By Selzer and Soguel
Saturday, October 13, 2007
The most comprehensive study of international abortion rates to date linked the availability of reproductive health and family planning services to a drop in abortion between 1995 and 2003. Research conducted by the World Health Organization and the Guttmacher Institute also reveals that abortion rates in North America were stagnant during the study period, dropping from 22 abortions per 1,000 women of childbearing age to 21 per 1,000, coinciding with an intensified political effort to ban abortions in the United States.
Abortion rates dropped where contraceptive use is up, illustrated by the sharp declines recorded in Eastern Europe during the study period, Guttmacher noted. Abortion rates there were cut in half following the fall of the Iron Curtain. Prior to that, abortion was the primary method of birth control and others were largely unavailable to women.
"It's clear to me then that if anti-choice forces really wanted fewer abortions in the U.S., they should be dedicated to keeping it legal," wrote RH Reality Check columnist Rachel Larris Oct. 12. "Western Europe has a ratio of 12 abortions per 1,000 women whereas in North America (which includes Canada) the ratio is 21 per 1,000. Meanwhile in places where the procedure isn't lawfully permitted, the 39 unsafe abortions per 1,000 women (in Eastern Africa) and 33 per 1,000 (in South America) testify to the fact that many women will break the law to end a pregnancy."
The research study has been criticized by anti-choice groups as flawed. In 2003, an estimated 41.6 million abortions were performed worldwide.
Guttmacher Institute, Facts on Induced Abortion Worldwide:
Dr. Suki Falconberg, Letter to Ken Burns:
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Two U.S. soldiers have been accused by the Colombian government of raping a 12-year-old girl on a military base, El Tiempo reported Oct. 8. Michael J. Coen and Cesar Ruiz are accused of dropping the victim off in a park after raping her in an apartment. The soldiers are part of Plan Colombia, the U.S. funded drug eradication effort that started in 2000.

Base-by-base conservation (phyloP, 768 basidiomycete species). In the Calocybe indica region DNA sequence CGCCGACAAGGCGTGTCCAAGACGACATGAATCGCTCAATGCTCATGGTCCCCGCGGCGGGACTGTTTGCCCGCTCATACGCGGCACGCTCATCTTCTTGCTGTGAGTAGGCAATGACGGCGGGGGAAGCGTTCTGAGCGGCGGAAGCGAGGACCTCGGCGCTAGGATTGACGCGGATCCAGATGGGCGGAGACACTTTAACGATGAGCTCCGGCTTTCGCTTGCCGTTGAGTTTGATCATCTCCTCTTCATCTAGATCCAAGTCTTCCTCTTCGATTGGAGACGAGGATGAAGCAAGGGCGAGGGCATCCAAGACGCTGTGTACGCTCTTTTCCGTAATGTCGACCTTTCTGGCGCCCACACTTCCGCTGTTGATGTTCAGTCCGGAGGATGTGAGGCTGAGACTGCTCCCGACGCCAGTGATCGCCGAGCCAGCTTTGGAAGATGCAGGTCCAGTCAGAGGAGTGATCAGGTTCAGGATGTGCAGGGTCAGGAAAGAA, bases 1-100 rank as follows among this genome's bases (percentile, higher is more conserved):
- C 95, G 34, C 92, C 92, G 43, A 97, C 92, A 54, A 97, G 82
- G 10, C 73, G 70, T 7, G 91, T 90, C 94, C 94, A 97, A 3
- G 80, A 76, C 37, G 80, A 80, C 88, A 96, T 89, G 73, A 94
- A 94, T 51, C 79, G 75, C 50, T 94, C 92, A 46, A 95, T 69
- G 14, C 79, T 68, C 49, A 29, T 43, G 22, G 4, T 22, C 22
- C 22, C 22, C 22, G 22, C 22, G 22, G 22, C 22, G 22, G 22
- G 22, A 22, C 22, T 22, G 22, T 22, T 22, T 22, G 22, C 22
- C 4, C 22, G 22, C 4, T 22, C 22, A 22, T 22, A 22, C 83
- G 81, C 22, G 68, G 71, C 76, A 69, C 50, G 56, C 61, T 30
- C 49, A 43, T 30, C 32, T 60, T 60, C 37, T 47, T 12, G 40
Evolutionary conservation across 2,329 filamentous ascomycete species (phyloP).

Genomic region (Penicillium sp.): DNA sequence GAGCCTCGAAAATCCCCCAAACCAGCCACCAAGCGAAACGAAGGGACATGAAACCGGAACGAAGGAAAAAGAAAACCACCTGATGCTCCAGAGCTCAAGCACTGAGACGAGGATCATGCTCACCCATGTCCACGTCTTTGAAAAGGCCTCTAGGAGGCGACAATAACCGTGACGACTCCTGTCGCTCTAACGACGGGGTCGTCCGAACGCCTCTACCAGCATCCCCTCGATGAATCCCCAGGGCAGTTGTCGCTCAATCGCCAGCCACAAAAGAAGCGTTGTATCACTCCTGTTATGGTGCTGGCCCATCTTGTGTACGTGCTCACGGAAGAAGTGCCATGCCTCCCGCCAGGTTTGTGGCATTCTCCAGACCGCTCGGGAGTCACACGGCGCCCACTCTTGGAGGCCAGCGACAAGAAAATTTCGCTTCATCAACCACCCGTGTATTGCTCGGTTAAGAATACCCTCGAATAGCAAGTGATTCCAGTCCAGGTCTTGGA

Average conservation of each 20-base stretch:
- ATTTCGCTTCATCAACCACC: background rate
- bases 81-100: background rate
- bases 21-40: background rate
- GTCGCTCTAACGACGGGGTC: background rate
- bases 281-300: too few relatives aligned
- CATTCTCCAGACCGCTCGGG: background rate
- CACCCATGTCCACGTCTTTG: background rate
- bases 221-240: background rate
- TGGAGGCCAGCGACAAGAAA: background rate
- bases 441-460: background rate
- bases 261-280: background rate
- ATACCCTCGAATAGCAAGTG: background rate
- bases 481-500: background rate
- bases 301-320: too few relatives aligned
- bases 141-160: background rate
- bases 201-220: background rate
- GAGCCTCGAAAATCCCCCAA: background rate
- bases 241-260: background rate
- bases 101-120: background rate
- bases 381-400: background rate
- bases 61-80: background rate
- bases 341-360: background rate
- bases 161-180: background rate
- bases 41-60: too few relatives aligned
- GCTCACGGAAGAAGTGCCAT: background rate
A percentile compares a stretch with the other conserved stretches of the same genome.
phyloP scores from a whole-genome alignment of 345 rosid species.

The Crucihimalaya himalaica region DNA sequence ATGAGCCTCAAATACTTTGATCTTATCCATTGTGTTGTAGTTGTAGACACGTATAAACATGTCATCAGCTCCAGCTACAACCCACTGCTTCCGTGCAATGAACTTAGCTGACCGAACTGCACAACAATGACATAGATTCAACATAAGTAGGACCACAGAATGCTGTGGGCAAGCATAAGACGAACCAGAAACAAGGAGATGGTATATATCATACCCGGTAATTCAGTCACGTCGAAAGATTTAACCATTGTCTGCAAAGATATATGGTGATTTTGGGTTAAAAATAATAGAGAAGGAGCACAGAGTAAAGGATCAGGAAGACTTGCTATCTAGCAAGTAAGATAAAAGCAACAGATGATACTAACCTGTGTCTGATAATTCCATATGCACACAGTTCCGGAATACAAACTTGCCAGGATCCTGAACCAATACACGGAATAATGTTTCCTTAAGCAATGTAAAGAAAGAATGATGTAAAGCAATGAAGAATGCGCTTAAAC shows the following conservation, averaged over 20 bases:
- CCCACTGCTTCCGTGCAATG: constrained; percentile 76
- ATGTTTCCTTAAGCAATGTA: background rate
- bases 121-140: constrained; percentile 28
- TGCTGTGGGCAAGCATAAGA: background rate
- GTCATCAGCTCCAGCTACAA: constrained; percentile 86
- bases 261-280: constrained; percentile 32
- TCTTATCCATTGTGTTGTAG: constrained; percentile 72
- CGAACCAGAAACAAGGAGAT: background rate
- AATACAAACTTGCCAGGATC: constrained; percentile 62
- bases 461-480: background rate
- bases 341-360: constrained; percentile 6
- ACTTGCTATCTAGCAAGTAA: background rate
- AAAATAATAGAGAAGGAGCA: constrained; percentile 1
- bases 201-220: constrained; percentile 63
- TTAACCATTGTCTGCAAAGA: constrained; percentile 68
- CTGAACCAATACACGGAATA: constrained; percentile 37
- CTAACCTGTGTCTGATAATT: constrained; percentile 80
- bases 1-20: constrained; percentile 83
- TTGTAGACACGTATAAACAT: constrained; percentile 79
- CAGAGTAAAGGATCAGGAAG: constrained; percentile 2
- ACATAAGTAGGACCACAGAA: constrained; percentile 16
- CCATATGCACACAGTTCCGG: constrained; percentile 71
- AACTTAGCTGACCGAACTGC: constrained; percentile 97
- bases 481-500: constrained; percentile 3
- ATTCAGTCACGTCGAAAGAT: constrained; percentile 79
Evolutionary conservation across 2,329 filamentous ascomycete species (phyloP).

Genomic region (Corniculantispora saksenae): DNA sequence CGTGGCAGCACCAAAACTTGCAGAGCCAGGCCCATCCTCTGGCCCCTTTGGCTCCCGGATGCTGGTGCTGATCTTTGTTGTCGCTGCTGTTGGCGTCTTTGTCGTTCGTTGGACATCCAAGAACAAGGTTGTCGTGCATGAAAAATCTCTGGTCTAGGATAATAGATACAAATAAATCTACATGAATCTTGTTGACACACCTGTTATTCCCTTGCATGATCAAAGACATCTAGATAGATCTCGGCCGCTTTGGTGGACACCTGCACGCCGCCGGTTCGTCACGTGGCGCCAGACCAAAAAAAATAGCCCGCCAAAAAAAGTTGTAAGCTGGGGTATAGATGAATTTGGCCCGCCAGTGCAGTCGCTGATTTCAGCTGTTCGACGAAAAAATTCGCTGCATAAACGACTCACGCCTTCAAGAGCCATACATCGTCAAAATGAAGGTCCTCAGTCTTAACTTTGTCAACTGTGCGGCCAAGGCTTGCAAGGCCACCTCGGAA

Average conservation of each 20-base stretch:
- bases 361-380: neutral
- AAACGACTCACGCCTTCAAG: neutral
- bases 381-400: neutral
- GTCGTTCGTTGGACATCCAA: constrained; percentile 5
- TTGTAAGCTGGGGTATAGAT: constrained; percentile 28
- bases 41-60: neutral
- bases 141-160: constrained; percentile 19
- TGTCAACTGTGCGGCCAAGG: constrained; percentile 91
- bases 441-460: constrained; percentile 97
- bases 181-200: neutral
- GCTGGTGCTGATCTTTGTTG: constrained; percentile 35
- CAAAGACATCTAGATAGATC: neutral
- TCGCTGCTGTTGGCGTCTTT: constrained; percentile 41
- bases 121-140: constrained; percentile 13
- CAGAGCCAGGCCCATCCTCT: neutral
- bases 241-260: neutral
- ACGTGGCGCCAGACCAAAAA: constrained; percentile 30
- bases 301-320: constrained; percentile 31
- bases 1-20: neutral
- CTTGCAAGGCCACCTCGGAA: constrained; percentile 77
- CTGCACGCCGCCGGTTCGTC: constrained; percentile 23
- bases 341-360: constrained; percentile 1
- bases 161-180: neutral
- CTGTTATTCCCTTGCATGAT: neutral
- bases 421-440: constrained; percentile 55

In Iraq, two women were killed in a car by foreign convoy escorts as they were traveling through central Baghdad. A Dubai-based private security firm took responsibility for the incident.
In Zimbabwe, the peaceful activist group Women of Zimbabwe Arise has issued a report documenting the torture and sexual abuse of female protesters who oppose the regime of Robert Mugabe. The group says that 40 percent of its members have suffered physical torture while detained by security forces; others were stripped of their clothing and held beyond 48-hour legal limits.
The United Nations reported Oct. 11 that in North Kivu, an eastern province of the Democratic Republic of Congo, the number of rapes increased 60 percent during the month of September. Over 2,000 cases have been reported in the province since January. Widespread sexual torture of women by armed militants has become an epidemic during the Congo conflict; in response, women's groups have launched hunger strikes.
The sexual assault against women continues unchecked in conflict zones around the world and persists through time. An open letter to documentarian Ken Burns circulating on the Internet poignantly asks why he neglected to include the sexual enslavement of women during World War II and U.S. military complicity in his opus work, "The War," airing on PBS stations. "I was raped and prostituted by the U.S. military," Suki Falconberg wrote in an open letter posted on several blogs. "Why don't you tell my story, Mr. Burns? It is far more 'colorful' than that of these soldiers who raped their way through Europe and Asia."
These items were compiled from mutiple press reports and press releases by Sarah Seltzer, a New York-based freelance writer and the editorial intern at Women's eNews, and Dominique Soguel, the Arabic editor for Women's eNews.
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